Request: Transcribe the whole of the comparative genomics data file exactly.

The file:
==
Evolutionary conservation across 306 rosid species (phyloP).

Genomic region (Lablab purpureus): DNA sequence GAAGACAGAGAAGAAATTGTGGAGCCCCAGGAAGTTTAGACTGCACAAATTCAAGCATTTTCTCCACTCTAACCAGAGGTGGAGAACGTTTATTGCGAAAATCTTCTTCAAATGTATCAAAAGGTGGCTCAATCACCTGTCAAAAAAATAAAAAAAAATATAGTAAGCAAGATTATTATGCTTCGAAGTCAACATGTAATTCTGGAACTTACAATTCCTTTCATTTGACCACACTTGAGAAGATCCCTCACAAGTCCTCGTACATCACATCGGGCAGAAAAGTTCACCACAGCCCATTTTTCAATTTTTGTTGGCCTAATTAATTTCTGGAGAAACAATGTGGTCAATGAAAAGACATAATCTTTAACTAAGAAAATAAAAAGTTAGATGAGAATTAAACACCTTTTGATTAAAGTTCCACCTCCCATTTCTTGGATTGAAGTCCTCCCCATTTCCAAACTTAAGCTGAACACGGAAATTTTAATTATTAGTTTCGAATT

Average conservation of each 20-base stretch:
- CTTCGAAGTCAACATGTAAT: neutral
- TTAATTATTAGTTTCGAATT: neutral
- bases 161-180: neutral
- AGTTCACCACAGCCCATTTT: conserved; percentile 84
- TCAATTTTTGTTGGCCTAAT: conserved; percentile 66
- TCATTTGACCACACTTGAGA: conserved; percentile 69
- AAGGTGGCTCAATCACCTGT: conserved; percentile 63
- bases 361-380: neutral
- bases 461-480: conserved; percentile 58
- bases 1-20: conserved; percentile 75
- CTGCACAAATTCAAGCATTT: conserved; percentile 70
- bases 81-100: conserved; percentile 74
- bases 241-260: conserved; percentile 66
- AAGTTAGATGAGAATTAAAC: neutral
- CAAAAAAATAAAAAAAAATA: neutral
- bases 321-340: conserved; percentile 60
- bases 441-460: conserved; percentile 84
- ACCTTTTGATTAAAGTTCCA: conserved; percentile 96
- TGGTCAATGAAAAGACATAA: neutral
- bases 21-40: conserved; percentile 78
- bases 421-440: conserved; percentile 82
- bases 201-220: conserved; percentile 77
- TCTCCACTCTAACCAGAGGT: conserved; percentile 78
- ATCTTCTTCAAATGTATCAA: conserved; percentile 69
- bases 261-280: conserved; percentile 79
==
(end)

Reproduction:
Evolutionary conservation across 306 rosid species (phyloP).

Genomic region (Lablab purpureus): DNA sequence GAAGACAGAGAAGAAATTGTGGAGCCCCAGGAAGTTTAGACTGCACAAATTCAAGCATTTTCTCCACTCTAACCAGAGGTGGAGAACGTTTATTGCGAAAATCTTCTTCAAATGTATCAAAAGGTGGCTCAATCACCTGTCAAAAAAATAAAAAAAAATATAGTAAGCAAGATTATTATGCTTCGAAGTCAACATGTAATTCTGGAACTTACAATTCCTTTCATTTGACCACACTTGAGAAGATCCCTCACAAGTCCTCGTACATCACATCGGGCAGAAAAGTTCACCACAGCCCATTTTTCAATTTTTGTTGGCCTAATTAATTTCTGGAGAAACAATGTGGTCAATGAAAAGACATAATCTTTAACTAAGAAAATAAAAAGTTAGATGAGAATTAAACACCTTTTGATTAAAGTTCCACCTCCCATTTCTTGGATTGAAGTCCTCCCCATTTCCAAACTTAAGCTGAACACGGAAATTTTAATTATTAGTTTCGAATT

Average conservation of each 20-base stretch:
- CTTCGAAGTCAACATGTAAT: neutral
- TTAATTATTAGTTTCGAATT: neutral
- bases 161-180: neutral
- AGTTCACCACAGCCCATTTT: conserved; percentile 84
- TCAATTTTTGTTGGCCTAAT: conserved; percentile 66
- TCATTTGACCACACTTGAGA: conserved; percentile 69
- AAGGTGGCTCAATCACCTGT: conserved; percentile 63
- bases 361-380: neutral
- bases 461-480: conserved; percentile 58
- bases 1-20: conserved; percentile 75
- CTGCACAAATTCAAGCATTT: conserved; percentile 70
- bases 81-100: conserved; percentile 74
- bases 241-260: conserved; percentile 66
- AAGTTAGATGAGAATTAAAC: neutral
- CAAAAAAATAAAAAAAAATA: neutral
- bases 321-340: conserved; percentile 60
- bases 441-460: conserved; percentile 84
- ACCTTTTGATTAAAGTTCCA: conserved; percentile 96
- TGGTCAATGAAAAGACATAA: neutral
- bases 21-40: conserved; percentile 78
- bases 421-440: conserved; percentile 82
- bases 201-220: conserved; percentile 77
- TCTCCACTCTAACCAGAGGT: conserved; percentile 78
- ATCTTCTTCAAATGTATCAA: conserved; percentile 69
- bases 261-280: conserved; percentile 79